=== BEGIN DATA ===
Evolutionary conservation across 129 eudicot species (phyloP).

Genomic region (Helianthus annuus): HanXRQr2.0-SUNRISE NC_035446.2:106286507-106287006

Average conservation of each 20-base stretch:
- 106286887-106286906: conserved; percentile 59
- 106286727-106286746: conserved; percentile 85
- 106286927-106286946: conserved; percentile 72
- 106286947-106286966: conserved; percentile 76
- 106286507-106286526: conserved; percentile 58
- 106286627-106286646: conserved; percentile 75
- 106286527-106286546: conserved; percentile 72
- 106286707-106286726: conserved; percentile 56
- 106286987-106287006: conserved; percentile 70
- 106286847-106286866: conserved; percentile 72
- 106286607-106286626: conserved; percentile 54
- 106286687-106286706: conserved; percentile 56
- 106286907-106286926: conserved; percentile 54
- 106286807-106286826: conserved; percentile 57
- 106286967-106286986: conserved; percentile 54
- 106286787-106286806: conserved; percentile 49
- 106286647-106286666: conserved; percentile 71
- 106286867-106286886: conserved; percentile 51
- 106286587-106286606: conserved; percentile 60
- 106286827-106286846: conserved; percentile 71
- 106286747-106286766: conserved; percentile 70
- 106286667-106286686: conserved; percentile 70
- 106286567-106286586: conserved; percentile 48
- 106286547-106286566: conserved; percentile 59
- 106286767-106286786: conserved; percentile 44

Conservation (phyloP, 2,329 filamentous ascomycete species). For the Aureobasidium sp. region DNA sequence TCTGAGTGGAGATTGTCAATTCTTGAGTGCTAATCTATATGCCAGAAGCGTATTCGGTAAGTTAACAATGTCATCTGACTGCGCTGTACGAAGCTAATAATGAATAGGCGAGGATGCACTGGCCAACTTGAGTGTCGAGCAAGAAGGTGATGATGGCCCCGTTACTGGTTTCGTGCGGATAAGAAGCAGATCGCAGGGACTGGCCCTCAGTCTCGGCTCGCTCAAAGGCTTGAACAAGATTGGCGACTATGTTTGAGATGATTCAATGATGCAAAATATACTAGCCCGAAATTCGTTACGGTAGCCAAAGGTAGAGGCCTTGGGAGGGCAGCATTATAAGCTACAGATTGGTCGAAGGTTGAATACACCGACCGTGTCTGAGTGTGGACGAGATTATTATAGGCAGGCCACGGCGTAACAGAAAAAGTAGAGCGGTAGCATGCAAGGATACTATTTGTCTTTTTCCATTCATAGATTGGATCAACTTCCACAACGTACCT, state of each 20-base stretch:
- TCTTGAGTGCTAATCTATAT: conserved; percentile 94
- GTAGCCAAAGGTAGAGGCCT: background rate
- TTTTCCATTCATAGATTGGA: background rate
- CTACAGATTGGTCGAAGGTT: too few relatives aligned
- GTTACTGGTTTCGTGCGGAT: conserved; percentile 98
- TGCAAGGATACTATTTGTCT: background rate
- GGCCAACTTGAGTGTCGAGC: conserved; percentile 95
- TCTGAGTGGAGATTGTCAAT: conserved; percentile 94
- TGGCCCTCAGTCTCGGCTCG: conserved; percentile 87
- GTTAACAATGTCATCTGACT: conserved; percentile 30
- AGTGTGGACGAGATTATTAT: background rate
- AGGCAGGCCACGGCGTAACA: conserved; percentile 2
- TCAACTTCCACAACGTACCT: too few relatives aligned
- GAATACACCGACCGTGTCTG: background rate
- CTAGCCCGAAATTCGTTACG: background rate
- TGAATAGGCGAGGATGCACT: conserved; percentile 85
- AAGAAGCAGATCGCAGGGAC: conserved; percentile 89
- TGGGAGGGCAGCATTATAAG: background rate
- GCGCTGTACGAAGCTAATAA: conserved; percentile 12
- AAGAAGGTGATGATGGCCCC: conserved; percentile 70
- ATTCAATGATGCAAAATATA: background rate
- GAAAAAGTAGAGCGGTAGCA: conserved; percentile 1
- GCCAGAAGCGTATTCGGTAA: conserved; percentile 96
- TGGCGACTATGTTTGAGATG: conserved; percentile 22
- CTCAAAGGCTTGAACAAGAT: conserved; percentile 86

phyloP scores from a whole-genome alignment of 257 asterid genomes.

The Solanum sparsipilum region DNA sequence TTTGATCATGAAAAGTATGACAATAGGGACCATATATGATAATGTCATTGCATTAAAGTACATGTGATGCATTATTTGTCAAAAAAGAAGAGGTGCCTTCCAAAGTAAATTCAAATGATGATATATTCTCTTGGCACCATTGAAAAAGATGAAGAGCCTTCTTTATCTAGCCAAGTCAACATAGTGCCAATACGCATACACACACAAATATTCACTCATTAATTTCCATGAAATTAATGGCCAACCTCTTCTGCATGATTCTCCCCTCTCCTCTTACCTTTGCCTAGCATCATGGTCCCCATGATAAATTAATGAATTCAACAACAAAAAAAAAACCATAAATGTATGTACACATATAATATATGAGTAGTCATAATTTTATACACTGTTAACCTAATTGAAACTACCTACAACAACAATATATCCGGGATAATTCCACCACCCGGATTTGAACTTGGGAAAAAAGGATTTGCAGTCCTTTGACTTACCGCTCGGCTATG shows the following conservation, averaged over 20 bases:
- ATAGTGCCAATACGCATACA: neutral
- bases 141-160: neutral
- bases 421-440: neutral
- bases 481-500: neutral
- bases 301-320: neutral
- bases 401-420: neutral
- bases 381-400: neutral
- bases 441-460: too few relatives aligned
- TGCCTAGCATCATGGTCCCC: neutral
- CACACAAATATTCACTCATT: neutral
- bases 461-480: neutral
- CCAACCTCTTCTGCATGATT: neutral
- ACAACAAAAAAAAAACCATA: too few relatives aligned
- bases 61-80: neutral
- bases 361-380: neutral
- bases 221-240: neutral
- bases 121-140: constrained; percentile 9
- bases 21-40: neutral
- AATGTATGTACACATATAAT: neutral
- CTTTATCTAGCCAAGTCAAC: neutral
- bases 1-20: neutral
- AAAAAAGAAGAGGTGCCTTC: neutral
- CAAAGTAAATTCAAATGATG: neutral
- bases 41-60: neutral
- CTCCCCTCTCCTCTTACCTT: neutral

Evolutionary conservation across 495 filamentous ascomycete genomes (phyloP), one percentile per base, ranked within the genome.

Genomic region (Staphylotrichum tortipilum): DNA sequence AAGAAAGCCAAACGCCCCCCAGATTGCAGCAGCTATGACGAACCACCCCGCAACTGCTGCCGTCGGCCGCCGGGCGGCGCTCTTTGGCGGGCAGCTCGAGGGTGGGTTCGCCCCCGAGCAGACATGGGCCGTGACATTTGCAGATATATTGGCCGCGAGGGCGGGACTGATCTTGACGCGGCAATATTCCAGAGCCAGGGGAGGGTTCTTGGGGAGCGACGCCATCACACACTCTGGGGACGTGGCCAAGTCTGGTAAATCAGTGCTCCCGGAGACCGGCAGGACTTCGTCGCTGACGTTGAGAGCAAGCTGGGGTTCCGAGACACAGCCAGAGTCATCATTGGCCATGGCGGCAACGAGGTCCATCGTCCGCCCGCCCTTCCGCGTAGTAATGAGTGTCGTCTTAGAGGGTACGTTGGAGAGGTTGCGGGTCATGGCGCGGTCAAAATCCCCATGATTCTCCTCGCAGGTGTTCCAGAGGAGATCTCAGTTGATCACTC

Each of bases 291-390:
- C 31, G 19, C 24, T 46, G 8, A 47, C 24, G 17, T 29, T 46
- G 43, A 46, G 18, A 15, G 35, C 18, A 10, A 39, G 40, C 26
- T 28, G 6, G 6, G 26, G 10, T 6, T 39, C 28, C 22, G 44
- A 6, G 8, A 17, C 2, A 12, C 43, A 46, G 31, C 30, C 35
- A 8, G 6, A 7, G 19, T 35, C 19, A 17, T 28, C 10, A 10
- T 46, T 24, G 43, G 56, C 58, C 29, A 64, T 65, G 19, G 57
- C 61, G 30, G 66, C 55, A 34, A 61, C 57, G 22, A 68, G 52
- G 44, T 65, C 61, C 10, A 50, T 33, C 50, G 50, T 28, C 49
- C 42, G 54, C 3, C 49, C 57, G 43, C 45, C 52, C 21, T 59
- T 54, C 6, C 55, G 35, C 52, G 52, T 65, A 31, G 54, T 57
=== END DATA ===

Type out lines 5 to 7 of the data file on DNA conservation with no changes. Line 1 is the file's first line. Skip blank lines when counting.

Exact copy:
- 106286727-106286746: conserved; percentile 85
- 106286927-106286946: conserved; percentile 72
- 106286947-106286966: conserved; percentile 76